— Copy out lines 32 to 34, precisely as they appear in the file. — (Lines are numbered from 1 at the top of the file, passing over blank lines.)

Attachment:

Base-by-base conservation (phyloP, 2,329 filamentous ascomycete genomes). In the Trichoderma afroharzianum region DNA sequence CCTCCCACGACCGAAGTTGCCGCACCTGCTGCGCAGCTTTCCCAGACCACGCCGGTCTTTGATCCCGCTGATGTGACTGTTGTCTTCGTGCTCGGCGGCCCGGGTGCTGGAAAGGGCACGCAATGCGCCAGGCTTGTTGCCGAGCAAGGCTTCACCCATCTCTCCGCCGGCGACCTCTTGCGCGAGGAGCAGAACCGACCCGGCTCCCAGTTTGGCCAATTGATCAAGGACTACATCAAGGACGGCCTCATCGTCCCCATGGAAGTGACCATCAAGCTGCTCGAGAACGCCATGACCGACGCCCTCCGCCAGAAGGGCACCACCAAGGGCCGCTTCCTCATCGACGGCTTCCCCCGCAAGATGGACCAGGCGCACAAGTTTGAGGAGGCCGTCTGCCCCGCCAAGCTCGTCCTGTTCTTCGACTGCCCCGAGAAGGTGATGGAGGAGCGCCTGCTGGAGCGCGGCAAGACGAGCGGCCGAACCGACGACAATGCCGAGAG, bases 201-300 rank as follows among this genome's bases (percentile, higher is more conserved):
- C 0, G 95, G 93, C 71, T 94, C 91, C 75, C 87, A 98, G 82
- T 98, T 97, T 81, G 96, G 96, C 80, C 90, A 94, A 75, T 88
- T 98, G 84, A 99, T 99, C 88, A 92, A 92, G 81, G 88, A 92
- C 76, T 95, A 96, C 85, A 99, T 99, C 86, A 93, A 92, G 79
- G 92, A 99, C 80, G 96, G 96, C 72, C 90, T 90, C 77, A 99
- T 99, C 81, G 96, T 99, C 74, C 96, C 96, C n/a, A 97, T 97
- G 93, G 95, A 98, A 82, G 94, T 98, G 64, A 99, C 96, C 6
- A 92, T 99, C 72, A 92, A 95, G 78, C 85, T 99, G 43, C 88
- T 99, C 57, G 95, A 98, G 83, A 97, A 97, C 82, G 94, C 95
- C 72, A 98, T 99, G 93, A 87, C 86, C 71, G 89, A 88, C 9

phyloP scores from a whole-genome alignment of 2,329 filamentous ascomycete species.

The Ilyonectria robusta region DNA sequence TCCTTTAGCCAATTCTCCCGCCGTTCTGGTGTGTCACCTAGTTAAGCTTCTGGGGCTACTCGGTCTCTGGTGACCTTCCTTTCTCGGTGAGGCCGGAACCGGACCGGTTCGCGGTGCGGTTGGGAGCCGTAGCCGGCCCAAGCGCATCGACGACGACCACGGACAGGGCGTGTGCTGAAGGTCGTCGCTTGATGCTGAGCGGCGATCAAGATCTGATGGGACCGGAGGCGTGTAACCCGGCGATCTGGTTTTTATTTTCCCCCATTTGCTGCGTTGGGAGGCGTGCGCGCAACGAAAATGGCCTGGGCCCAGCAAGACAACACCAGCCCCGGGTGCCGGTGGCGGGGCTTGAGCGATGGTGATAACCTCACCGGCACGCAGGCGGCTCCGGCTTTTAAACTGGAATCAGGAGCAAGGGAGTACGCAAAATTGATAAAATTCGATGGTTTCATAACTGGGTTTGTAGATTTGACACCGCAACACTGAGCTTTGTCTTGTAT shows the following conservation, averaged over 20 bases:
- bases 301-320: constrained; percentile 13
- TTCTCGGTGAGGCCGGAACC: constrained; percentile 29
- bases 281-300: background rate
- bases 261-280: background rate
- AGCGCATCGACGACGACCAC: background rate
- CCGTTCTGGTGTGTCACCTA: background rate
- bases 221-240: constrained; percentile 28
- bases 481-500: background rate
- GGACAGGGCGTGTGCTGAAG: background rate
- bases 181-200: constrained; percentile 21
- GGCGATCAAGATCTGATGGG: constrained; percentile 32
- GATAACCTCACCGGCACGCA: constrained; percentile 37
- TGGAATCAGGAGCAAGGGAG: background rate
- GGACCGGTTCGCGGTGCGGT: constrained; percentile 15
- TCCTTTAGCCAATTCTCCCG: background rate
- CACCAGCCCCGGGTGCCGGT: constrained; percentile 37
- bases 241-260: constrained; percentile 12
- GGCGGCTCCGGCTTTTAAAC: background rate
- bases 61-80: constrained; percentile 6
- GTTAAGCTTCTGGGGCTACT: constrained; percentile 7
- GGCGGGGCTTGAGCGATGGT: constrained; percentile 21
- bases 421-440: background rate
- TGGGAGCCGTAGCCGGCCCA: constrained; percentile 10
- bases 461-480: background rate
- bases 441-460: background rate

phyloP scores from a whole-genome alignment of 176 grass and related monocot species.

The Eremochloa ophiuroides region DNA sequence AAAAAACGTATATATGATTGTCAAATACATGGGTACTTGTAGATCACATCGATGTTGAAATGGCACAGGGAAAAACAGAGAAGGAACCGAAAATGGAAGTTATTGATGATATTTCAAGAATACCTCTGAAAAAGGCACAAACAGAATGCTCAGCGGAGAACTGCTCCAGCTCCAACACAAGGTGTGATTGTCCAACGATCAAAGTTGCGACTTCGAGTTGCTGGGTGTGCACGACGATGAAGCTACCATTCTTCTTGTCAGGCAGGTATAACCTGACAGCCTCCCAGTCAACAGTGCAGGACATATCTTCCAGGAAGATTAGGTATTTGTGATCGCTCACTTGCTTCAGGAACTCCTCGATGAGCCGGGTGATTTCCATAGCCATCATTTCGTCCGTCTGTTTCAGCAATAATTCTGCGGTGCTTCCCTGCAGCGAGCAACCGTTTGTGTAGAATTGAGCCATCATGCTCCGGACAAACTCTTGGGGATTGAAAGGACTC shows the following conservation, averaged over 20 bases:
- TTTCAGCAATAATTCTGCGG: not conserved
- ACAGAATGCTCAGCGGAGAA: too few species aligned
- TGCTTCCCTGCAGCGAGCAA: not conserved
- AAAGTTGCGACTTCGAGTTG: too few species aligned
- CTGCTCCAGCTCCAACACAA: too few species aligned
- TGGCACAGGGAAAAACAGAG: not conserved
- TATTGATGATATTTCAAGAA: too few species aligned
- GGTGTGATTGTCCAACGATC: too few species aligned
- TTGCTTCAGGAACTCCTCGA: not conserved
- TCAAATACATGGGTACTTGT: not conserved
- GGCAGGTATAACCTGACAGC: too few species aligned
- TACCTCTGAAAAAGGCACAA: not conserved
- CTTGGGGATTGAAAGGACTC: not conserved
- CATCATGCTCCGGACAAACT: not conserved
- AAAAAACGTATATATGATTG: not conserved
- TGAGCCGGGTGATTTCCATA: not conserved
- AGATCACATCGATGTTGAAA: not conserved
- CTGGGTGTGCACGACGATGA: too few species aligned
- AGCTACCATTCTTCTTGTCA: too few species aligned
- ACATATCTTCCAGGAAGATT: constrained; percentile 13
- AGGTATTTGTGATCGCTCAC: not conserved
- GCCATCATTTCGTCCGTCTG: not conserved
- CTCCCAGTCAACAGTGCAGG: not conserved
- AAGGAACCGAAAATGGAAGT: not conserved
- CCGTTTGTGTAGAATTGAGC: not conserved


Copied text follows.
- bases 61-80: constrained; percentile 6
- GTTAAGCTTCTGGGGCTACT: constrained; percentile 7
- GGCGGGGCTTGAGCGATGGT: constrained; percentile 21